Grime’s recent revival seemed for a long time to have passed Kano by, with nothing heard from the writer of “P’s and Q’s” long after Stormzy had appeared seemingly from nowhere, JME had released his most successful album to date and Skepta and Lethal Bizzle had dragged Grime from Room 2 into the spotlight with “Shutdown” and “Fester Skank” respectively.
“Made in the Manor” is Kano’s answer to the question posed by his absence, and by and large it’s a very satisfying answer indeed. From the opening Track “Hail”, with its ominous backing track and driving bass, through to standout track “3 Wheel-ups” featuring stellar verses from Giggs and Wiley, it seems like Kano has lost none of his ability or aggression during his time away. The album does tail off slightly in the middle, with slower songs like “Little Sis” and “Deep Blues” featuring Damon Albarn blunting the raw energy of the opening salvo, before switching back to the original fury on the bonus tracks “Garageskankfreestyle” and “Flow of the Year” featuring JME. The middle portion is packed full of meaning and is obviously deeply personal to Kano, but musically it just doesn’t work quite as well as the more ‘traditional’ and aggressive Grime tracks at the beginning and end of the album, and would perhaps work better if it wasn’t sandwiched in between said tracks.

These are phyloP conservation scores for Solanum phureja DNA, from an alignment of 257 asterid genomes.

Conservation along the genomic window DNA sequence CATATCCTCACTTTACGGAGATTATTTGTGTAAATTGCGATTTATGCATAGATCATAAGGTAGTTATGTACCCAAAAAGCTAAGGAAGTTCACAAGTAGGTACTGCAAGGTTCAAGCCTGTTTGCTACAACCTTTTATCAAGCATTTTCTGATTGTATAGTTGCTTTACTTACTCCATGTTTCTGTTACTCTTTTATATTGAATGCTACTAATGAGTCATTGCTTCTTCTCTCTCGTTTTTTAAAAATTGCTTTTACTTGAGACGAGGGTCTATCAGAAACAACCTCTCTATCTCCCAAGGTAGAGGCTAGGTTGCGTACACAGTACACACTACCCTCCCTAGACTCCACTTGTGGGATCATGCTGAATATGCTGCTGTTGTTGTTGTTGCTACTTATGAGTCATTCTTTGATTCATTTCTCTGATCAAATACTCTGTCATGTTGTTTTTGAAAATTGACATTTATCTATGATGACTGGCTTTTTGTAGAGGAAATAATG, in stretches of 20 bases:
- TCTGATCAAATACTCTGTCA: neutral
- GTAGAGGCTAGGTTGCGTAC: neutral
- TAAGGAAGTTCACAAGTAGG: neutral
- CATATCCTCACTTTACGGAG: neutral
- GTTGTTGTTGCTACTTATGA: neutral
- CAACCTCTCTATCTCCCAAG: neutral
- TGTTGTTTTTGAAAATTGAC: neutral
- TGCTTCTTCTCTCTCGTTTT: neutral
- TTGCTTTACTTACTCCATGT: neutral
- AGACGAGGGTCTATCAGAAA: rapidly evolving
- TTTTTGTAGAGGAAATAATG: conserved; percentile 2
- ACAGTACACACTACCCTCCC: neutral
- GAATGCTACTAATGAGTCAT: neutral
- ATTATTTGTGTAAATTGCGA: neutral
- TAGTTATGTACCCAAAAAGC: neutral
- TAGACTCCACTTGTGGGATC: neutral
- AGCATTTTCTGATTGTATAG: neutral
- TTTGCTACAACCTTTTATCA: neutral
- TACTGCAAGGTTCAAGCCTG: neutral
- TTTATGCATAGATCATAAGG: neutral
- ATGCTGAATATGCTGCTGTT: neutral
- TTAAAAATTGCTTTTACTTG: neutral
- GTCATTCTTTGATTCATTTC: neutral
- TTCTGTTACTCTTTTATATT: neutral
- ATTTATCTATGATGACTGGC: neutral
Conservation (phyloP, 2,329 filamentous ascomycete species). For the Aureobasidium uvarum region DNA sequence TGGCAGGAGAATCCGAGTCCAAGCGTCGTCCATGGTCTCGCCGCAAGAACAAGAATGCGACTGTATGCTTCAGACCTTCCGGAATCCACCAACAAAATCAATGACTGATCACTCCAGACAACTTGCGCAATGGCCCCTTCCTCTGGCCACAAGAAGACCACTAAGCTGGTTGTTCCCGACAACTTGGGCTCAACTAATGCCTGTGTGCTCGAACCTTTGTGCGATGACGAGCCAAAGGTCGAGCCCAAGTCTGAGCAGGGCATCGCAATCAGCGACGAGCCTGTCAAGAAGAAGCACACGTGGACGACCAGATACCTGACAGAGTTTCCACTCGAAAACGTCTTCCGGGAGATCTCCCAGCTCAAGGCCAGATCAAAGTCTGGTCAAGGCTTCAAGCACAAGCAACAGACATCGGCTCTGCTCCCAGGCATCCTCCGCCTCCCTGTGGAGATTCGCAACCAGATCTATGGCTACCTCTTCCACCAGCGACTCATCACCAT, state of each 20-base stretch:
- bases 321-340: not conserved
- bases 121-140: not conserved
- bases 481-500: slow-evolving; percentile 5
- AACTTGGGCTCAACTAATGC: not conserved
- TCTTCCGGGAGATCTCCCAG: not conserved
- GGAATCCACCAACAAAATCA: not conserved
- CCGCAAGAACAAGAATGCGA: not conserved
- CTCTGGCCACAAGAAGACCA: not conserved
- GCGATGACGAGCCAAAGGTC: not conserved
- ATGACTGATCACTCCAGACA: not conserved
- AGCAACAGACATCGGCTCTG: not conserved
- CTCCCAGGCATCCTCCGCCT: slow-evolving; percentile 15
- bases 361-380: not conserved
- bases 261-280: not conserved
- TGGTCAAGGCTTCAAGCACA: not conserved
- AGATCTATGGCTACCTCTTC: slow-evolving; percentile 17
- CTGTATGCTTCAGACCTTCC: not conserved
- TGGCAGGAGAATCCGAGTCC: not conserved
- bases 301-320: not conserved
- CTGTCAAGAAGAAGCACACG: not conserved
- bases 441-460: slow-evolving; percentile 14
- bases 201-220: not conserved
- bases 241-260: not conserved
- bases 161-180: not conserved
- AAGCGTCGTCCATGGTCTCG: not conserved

Part of Kano seems happy to revel in the lifestyle of the Grime superstar, with the line “Pussy and rum, that’s a rider for real OG’s” on “3 Wheel-ups” clearly showing that poetry doesn’t have to be meaningful to sound great. On the other hand “Made in the Manor” is more introspective than Grime has ever been before and songs like “Deep Blues” show that Kano isn’t scared to provide a critical look at his childhood and the violence and death that came with it. Just don’t expect the songs that grapple with these issues to be as catchy or danceable as others on the album and you’ll appreciate them a lot more, even if they do make the album feel more than a little bit schizophrenic.
Overall “Made in the Manor” is as much a trip down memory lane as it is a brand new album, with call-backs like “back when Lethal Bizzle was Lethal B” and references to D Double E and “Doin’ it Again” by Skepta being a clear nod to Grime’s heritage and the original artists that are taking part in the current revival. This sense of nostalgia goes further than the Grime scene however, with constant references to London and its history, from Reggie Kray to jellied eels and wagon wheels, showing that no matter how many US rappers are signed to BBK and how many American tours artists like Skepta go on, Grime is still a peculiarly and proudly British phenomenon, one that was born in London and Made in the Manor.